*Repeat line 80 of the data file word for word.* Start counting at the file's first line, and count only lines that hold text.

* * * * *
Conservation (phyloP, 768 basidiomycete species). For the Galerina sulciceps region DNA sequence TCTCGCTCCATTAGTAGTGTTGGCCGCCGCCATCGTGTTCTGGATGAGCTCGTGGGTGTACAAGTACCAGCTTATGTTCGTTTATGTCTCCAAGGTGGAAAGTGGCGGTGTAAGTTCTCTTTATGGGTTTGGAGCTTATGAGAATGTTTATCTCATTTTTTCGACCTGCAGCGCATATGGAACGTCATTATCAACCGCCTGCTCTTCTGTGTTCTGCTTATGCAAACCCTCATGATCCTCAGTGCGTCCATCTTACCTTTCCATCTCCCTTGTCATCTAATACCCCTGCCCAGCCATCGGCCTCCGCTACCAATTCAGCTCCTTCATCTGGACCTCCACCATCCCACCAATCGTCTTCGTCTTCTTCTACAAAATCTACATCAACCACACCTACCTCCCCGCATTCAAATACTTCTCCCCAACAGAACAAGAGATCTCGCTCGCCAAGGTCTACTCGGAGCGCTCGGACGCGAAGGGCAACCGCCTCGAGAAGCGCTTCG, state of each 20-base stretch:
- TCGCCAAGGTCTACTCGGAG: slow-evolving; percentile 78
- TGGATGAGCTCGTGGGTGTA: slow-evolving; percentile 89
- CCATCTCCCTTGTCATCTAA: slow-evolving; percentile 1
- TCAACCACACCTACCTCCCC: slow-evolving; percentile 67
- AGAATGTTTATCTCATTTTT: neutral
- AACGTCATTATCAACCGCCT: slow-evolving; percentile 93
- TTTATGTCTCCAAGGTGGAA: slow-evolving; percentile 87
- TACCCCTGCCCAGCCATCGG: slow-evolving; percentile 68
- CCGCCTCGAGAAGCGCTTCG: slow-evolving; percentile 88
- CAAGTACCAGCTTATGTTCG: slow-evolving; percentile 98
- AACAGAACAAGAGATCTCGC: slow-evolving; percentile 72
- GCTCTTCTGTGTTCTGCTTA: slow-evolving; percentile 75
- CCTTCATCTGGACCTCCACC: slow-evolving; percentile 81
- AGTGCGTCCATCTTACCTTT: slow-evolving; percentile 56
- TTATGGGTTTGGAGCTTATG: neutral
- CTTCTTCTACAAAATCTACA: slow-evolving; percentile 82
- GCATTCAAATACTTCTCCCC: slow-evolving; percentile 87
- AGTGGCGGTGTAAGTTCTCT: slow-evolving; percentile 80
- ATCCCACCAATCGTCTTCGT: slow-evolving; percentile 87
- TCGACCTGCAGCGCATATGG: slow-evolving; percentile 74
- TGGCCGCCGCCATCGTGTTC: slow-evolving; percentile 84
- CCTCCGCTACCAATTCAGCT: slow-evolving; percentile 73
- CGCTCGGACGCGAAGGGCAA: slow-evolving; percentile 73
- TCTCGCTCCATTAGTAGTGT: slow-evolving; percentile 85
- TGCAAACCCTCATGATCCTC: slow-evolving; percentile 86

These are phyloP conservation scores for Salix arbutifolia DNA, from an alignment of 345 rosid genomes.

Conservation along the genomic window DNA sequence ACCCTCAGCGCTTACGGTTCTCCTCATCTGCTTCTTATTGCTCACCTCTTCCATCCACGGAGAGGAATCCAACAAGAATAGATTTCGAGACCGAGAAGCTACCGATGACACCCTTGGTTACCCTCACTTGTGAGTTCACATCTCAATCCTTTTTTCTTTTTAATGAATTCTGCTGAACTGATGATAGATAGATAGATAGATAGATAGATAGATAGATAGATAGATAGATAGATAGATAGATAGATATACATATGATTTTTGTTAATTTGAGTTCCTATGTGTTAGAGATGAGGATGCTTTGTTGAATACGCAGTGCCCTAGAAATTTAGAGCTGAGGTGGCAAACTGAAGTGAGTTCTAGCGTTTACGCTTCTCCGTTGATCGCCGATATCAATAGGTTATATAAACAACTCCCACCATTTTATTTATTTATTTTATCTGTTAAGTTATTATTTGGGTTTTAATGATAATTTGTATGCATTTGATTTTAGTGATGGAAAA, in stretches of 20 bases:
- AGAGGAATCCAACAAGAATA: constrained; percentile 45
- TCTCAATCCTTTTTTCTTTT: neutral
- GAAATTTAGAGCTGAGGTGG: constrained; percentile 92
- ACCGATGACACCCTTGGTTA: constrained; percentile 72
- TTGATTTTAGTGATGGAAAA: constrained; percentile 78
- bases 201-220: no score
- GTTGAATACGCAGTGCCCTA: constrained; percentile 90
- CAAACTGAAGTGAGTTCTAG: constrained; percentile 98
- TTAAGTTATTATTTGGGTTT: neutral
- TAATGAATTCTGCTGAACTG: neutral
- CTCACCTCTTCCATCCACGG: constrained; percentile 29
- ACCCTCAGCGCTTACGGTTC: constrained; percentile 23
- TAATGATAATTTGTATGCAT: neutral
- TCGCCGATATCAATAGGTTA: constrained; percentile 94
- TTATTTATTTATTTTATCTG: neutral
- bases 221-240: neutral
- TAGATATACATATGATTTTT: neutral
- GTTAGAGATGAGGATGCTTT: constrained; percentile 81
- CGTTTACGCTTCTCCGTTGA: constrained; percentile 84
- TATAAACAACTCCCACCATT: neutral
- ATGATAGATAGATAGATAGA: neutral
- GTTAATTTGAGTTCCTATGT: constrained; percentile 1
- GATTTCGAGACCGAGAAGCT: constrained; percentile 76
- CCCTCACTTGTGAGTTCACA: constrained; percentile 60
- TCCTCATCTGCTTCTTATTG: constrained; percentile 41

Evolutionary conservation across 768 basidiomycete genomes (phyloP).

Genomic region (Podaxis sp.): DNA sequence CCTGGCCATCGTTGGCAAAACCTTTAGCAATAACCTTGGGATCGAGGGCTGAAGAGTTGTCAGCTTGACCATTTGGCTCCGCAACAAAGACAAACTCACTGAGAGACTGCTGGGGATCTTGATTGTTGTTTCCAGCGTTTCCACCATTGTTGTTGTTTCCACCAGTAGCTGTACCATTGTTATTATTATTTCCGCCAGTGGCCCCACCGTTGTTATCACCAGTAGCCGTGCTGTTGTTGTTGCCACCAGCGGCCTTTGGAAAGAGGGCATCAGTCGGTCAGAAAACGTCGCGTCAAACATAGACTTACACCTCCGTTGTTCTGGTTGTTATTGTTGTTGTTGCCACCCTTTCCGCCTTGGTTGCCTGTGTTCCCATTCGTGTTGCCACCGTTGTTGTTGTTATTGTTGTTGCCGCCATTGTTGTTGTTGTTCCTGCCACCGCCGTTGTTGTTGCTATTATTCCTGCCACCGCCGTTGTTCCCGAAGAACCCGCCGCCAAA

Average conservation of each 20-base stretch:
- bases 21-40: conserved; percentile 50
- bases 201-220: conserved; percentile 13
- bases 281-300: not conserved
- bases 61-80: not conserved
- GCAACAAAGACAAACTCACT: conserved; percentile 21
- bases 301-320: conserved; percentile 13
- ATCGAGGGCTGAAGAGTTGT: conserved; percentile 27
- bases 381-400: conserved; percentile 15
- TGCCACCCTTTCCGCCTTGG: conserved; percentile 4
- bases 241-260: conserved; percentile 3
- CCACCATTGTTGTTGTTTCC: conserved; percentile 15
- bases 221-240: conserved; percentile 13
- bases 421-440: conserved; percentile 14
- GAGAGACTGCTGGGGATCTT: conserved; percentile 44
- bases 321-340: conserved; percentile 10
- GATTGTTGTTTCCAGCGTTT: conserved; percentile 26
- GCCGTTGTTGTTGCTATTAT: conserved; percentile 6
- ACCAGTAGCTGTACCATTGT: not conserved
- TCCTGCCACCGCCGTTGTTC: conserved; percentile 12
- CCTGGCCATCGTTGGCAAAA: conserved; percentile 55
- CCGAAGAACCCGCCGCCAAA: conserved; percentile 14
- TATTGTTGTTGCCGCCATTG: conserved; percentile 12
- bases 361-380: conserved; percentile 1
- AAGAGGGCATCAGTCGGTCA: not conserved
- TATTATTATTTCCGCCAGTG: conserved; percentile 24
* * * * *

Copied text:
- AAGAGGGCATCAGTCGGTCA: not conserved